• My mother wants to know where you live.

                    • LOL mmkay. I live in Michigan during school, but the rest of the time I live in Ohio. x)

                    • Mom says: “Ooh! Those are both within driving distance! I must work now. No more lolly-gagging.” I assume the last two sentences weren’t meant for you. And please excuse her stalkerish response — I highly doubt she has the free time to drive to Ohio and track you down. If you see a blue eyed blonde lady show up on your doorstep, though, let me know and I’ll deal with it.

                    • Ah ha ha! πŸ˜€ Oh man, I would love to actually see you guys! Or even just your mother, if she happens to pop by. Luckily I’ll recognize her from your vlogs. I’ll treat her to dinner and see if I can bribe her into reading my manuscript before calling you in, though. xD Just steal your mom as my editor as well. No big. ;P

                    • Well, you know the saying — buy my mom dinner, and she’ll edit your manuscript. I’m pretty sure it’s from Shakespeare. Possible Twelfth Night?

                    • Hey! Your mom seems like a nice lady. I can’t expect her to edit for free. Gotta at least buy her dinner first. ;P

                    • Well, you know the saying — buy my mom dinner, and she’ll edit your manuscript. I’m pretty sure it’s from Shakespeare. Possibly Twelfth Night?

                    • Well, you know the saying — buy my mom dinner, and she’ll edit your manuscript. I’m pretty sure it’s from Shakespeare. Possibly Twelfth Night?

                    • Is she planning to hunt me down? xDDD

  22. No outlines for me, but you probably no that about me since I talk about myself all the time.

    You did a great job encapsulating (no pun intended because of the video) what makes a memorable book in your second paragraph above.

    • Did I? *goes back and reads second paragraph* Hey, go me! Man, I’m clever. Ha. Kidding. OR AM I?

      Sorry, I’m really hyper because I just got my boxes of books in the mail!!!! All 100 shiny new copies!!! I’ll be posting about that tomorrow, so I’ll shut up about it for now. Don’t want to give away the surprise. Although the surprise is that the books arrived, so I guess I did give it away after all. I do that a lot.

      In conclusion, books are awesome, and the usefulness of outlines entirely depends on your writing style.

  23. love your cover!!! oh my gosh!!!

    i don’t usually write with outlines. But I know lots of people who do and they swear by it. I think it’s all about discovering what works for you. Some people find outlines stifling. Others find it helps free their creativity by organizing and directing it into workable channels.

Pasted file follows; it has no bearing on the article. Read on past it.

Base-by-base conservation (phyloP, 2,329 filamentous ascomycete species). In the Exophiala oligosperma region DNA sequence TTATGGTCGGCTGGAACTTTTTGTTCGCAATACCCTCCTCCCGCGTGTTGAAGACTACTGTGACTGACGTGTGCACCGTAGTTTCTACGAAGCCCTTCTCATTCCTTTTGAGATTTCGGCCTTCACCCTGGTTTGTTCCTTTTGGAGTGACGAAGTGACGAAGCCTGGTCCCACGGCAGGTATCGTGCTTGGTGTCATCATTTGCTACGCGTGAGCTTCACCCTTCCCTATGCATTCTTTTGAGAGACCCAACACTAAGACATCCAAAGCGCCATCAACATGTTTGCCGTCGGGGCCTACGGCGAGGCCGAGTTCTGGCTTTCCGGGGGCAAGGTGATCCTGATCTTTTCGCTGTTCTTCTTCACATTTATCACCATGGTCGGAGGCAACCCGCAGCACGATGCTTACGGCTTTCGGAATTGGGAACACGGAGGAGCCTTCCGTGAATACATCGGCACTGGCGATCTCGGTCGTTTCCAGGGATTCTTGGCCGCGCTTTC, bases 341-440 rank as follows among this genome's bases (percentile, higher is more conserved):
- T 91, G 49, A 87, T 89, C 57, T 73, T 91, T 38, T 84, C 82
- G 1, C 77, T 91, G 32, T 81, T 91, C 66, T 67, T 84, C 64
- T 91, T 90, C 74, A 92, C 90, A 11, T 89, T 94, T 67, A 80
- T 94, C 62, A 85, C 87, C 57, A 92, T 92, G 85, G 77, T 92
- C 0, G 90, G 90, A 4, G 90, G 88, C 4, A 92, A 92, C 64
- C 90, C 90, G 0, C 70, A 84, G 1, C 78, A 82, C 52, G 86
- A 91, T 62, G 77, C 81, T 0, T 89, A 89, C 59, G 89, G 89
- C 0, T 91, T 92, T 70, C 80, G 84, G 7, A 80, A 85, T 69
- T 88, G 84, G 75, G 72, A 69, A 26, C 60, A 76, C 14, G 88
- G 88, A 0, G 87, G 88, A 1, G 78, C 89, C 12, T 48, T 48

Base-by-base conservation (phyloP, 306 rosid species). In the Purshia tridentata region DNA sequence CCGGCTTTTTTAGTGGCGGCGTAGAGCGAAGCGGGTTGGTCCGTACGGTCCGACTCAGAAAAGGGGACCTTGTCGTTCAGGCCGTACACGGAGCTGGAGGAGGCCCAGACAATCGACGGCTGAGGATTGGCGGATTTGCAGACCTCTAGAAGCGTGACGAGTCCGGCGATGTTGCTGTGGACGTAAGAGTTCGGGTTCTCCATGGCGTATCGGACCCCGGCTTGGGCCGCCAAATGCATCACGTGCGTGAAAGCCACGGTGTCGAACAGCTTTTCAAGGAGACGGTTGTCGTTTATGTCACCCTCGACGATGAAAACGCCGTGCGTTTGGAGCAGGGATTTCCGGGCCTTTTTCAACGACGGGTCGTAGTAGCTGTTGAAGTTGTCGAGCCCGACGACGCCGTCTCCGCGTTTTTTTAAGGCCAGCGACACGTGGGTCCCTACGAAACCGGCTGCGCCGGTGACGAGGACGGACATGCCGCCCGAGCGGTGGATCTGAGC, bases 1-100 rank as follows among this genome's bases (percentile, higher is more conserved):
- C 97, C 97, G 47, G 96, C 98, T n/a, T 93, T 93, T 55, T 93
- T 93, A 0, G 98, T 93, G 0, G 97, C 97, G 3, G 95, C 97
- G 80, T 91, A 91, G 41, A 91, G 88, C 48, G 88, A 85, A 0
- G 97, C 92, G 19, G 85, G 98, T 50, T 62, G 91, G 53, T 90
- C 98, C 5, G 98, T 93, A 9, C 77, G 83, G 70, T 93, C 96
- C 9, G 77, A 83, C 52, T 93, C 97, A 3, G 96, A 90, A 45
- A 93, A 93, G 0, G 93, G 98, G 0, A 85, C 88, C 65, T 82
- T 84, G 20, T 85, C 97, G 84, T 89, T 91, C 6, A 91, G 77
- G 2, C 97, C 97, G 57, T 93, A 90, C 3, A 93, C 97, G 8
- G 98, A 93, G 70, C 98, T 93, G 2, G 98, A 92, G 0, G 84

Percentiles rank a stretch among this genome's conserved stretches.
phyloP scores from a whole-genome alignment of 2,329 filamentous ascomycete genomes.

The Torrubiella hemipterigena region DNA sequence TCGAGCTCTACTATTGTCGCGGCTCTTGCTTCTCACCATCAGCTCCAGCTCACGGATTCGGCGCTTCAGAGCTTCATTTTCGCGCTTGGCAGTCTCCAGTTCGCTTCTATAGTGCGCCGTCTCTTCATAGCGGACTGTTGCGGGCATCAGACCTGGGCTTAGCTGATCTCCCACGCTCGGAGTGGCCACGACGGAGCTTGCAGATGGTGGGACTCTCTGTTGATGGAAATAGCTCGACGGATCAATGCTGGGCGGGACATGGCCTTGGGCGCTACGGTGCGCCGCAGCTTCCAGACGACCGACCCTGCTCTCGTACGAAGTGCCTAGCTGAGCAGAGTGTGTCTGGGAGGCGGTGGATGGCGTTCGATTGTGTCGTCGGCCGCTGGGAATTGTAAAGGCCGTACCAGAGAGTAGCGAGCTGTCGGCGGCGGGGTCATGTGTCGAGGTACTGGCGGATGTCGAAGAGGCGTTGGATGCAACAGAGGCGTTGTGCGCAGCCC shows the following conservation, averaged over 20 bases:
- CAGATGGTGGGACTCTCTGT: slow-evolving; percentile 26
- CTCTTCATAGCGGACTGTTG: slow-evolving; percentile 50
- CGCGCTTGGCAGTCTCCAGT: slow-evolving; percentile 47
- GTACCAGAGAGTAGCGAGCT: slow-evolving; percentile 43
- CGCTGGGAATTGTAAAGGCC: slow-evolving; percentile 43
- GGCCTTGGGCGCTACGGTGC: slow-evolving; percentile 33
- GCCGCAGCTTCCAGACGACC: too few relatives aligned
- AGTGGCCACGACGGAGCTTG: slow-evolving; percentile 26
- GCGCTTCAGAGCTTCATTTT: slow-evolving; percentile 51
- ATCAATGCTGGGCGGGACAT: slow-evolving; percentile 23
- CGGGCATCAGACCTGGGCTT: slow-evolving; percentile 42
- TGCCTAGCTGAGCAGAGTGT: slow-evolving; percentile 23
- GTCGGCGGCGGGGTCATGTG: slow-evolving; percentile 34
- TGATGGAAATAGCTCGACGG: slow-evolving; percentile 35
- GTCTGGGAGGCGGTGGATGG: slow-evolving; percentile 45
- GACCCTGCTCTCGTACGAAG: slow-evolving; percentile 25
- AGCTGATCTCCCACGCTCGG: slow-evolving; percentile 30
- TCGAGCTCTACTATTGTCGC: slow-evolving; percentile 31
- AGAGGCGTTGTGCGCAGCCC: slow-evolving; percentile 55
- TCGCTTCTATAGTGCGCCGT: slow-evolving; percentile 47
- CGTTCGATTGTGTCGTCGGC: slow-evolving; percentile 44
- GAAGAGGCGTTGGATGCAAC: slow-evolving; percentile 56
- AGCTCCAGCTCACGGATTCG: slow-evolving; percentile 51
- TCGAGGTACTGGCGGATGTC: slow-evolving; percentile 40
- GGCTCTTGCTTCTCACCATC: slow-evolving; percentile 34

• Ha, thanks. I only did the silhouettes, so I can’t take credit for the whole thing. But I’m definitely pleased with it πŸ™‚

      Yeah, it’s really personal taste with the outlines. Maybe one day I’ll use them to the exclusion of all other plotting methods. Maybe one day I’ll form an anti-outline protest group, and get laughed out of writers’ conventions for protesting such a non-controversial topic. Who knows?

  24. A general outline is the only way I can get words on the page. If I don’t have an idea where I’m going, I’ll never get the car out of the driveway, much less to the finish line of my novel.

    I pick my big plot points, usually four or five of them. Then I write the parts in between, letting the story grow organically.

    But for my current work-in-progress, I outlined everything. I have been writing the scenes out of order. It has been an interesting process, but it works for me.

    • Do you use Scrivener? Because apparently it’s amazing for writing out of order. I keep meaning to get it, but I’ve heard it’s way better on Mac than PC, and I have a PC, so … yeah πŸ˜€

      • Nope, I do all the organizing in Excel, and write each chapter in a separate Word document. It works pretty well. Once I have all the scenes I want, I’ll marry them together into one document.

  25. Pingback: Some Short Work-in-Progress Updates, and Some Author News That is Making Me Geek Out | Out Where the Buses Don't Run

  26. I’ve tried outlining. Doesn’t work for me. I want my story to go in one direction and inevitably my characters want it to go in another. It’s not that I can’t stick to an outline, it’s that THEY can’t.